The Uganda Olympics debacle and why Idi Amin would change things.

The recent Olympics held in Brazil as with so many others before begun with optimism for Ugandan athletes and the nation at large but ended in despair and yet again embarrassment.  Uganda’s athletics community as with much of the nation’s sports structures are somewhat of a farce. The reason for such travesty can be attributed to the lack of support systems for the sportsmen and women in the nation’s struggling competitive sports arena.

A few months ago, I stumbled upon an Aljazeera article that revealed the plight of sustaining “membership” in the fraternity of competitive sports in Uganda. The piece focused on the challenges faced by Uganda’s only female boxers whose struggles have been reduced to lack of boxing gloves, trainers and have even been denied the honor of engaging in competitions. For any sportsman or woman, to be rejected the opportunity to participate in a competition can be equated to telling a musician not to sing. This is the sad reality of some of the struggles faced by Uganda’s sports community that could be described as deflated optimism.

1Image Source: Edward Echwalu

The lack of interest or moral incline to competitive sports in the nation is embarrassing. As much as vibrant support is always evident at the time of competition, as witnessed with the enthusiasm of a Uganda Cranes qualifier match or a rugby tussle with our neighbors Kenya, this by no means shows that we ignore to support our men and women when they need it. The embarrassment however comes when we fail to understand the morality of sports.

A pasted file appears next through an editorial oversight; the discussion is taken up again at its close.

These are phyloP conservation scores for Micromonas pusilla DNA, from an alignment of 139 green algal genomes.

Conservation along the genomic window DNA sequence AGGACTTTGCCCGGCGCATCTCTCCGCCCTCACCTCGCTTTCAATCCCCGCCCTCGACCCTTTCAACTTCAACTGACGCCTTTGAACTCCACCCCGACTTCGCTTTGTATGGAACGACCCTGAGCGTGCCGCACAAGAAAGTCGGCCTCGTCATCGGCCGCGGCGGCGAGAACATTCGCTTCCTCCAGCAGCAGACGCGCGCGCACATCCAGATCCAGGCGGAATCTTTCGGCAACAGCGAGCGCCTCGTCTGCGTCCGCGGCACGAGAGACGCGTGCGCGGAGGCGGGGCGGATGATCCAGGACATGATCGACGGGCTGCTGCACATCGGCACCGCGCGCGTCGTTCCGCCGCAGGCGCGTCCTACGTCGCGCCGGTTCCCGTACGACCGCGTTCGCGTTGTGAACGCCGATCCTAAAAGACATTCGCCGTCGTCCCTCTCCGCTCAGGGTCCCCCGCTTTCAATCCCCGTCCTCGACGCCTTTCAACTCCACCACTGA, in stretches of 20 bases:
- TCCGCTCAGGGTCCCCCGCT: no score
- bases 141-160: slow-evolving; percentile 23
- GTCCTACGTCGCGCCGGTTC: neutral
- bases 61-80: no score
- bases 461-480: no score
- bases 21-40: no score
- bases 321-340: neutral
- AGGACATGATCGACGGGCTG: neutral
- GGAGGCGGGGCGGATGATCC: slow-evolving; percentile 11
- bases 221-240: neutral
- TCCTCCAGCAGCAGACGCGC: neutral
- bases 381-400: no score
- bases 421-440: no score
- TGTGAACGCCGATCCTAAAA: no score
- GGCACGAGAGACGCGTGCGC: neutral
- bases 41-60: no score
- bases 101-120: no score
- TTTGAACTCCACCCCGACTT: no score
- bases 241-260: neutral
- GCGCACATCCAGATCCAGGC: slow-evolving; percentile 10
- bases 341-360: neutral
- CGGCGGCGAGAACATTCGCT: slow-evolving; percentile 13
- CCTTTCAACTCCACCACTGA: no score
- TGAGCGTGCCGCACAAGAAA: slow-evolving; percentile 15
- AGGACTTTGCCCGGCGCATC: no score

The global success and attraction of the British domestic football leagues that are a captivation to many Ugandans is not a recent development but rather a long tradition of homegrown moral support. As much as financial support is the epitome of a successful sports system, we should consider that without the loyal support from Manchester, Holloway and Liverpool’s ardent residents, the English Premier League giants of Manchester United, Liverpool and Arsenal would not be phenomenal today. For examples closer to home, we can look at Nigeria, South Africa and Egypt which all boast of vibrant domestic leagues that even attract Ugandan players who deem them lucrative platforms since they offer the opportunity to join a European football club.

2Image Source: Sport24.co.za

The success of these African domestic league leaders is not entirely financial but rather its radical fan base that makes it economically viable for investment. This has been the challenge faced in resurrecting Uganda’s domestic leagues with investors having a tendency of pulling out support due to lack of financial returns since the stands are almost empty of spectators. So if we fail to gain the moral support, what is there to be done?